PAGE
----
New concerns have arisen that tourism, a main force in the Scottish economy, may have unintended consequences on the country and environment, according to the Scottish Tourism Alliance.
New statistics from tourism agency VisitScotland reveal that in 2018, there were approximately 15.5 million overnight tourism trips and about 153 million day trips throughout Scotland. These numbers are part of a bigger spike that reveals gross added value has increased by £234 million, or roughly $257 million, since 2016 from tourism.
The Scottish Tourism Alliance recently addressed climate concerns at a summit in Edinburgh. “We know that the global climate emergency agenda has shifted the way we think about where we travel and stay, how we get there,” said STA chief executive Marc Crothall at the summit. “The impact we ourselves have on our global environment and our destinations, we are being much more conscious in making our leisure and food choices.”
According to STA, they hope to encourage visitors to “live like a local” and decrease the number of short-term stays in Scotland. Their hope is that this will lower the environmental impact of tourism.
“Scotland has for the first time in the last few years experienced what some refer to as ‘over tourism’ in certain areas, creating pressure on infrastructure, with negative impacts on local communities and widespread reporting of that in the media,” Crothall said in his speech.
Worldwide, modern tourism has left its imprint on climate change. According to World Atlas, tourists account for approximately 60% of air travel, a major contributor to transportation pollution.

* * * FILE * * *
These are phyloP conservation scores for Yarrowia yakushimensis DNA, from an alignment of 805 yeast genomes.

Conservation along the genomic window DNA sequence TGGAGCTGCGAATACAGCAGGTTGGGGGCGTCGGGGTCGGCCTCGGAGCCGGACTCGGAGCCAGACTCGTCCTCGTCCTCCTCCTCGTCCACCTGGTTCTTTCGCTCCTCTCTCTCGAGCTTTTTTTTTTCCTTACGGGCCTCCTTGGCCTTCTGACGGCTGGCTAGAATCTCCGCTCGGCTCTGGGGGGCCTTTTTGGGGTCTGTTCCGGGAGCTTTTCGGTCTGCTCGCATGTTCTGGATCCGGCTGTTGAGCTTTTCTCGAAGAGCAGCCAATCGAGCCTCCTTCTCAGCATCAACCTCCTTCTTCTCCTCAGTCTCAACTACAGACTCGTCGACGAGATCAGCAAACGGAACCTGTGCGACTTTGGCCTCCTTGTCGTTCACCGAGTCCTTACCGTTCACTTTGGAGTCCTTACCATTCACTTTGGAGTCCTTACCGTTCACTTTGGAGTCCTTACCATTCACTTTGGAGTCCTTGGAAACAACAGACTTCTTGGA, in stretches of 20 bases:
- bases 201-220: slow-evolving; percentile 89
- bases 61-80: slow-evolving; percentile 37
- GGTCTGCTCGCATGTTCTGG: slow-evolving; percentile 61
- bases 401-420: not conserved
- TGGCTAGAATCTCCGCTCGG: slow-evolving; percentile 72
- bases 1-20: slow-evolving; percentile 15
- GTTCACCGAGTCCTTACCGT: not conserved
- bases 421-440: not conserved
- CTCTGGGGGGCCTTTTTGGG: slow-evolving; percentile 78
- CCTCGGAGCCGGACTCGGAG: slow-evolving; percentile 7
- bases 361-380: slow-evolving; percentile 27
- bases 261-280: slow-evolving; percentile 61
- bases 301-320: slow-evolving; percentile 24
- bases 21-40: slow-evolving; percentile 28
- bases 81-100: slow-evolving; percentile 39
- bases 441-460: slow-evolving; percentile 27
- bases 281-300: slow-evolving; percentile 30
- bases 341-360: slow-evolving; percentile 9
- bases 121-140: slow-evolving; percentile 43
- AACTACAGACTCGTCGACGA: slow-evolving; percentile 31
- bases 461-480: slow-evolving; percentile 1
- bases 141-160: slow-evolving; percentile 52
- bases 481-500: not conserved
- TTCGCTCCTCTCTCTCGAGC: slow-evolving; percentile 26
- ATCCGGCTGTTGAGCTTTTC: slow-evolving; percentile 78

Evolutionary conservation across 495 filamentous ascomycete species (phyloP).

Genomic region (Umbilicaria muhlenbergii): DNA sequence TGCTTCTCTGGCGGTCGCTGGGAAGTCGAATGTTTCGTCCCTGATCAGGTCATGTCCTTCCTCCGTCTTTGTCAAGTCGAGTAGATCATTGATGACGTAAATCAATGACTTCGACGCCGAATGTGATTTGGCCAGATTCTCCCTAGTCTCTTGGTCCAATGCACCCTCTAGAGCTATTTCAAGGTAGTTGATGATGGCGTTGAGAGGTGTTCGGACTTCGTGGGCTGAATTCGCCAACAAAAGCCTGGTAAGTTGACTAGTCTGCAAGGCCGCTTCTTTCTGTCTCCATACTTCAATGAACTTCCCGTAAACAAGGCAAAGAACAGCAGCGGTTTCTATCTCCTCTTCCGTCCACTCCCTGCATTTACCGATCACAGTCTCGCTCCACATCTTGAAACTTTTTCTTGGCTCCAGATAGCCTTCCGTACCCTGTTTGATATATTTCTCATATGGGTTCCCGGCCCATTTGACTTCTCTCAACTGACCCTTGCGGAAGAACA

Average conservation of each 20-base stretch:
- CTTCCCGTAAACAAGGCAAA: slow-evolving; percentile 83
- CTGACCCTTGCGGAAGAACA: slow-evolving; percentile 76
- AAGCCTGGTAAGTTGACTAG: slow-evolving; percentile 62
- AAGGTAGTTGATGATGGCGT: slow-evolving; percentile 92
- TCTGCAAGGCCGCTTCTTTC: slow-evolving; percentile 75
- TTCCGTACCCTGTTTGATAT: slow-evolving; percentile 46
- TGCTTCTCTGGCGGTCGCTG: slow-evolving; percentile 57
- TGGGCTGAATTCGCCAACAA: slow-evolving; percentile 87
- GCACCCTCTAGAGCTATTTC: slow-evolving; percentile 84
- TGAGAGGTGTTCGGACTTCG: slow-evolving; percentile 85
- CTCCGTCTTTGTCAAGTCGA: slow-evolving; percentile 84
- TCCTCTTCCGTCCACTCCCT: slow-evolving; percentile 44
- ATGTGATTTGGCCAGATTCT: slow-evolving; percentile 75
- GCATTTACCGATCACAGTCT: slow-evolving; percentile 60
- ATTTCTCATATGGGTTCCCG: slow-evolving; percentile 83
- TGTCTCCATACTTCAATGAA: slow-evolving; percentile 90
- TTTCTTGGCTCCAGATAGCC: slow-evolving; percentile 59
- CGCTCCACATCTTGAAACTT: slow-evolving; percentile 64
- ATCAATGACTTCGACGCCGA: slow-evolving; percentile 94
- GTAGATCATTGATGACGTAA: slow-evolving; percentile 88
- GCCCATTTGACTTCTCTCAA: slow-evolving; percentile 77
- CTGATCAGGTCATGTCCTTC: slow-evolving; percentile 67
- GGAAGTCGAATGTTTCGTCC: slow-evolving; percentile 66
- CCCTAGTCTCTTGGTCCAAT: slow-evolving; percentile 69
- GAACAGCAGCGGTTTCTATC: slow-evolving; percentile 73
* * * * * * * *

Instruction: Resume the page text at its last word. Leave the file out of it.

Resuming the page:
Tourism can also lead to noise and light pollution to areas that can distress wildlife. Physical pollution is also a concern, World Atlas estimates “cruise ships in the Caribbean produce over 70,000 tons of waste annually.”
However, the increase in tourism has many positive effects for those in the industry. David “Nory” Hope, owner of the tour company Heartland Travel has been in the Scottish tourism industry for eight years.
“Since I’ve been in this business I’ve seen a huge shift in numbers,” Hope told Vanguard. “Right now, we’re benefiting hugely from a couple of things that have happened, through a TV show called Outlander and also through the film Outlaw King.”
While TV and movies may present a version of Scotland, Hope said she feels that tourists come to Scotland because they “want to walk away understanding the real story, which is brilliant for tourism and brilliant for Scotland.”
Hope said the popularity of the vacation rental company Airbnb is partially responsible for the increased numbers of tourism, especially on the Isle of Skye. “There has always been a limit to the amount of people who could get a bed on that island, but with the rise of Airbnb there’s always beds, and that means everything is busier,” Hope said.
Malcolm Roughead, chief executive of VisitScotland announced the future industry strategy would be a “combined effort,” which will be developed with its own representatives, tourism businesses, local authorities, the Scottish Government and agencies like Scottish Enterprise and Historic Environment Scotland to ensure future protection of Scotland’s natural resources.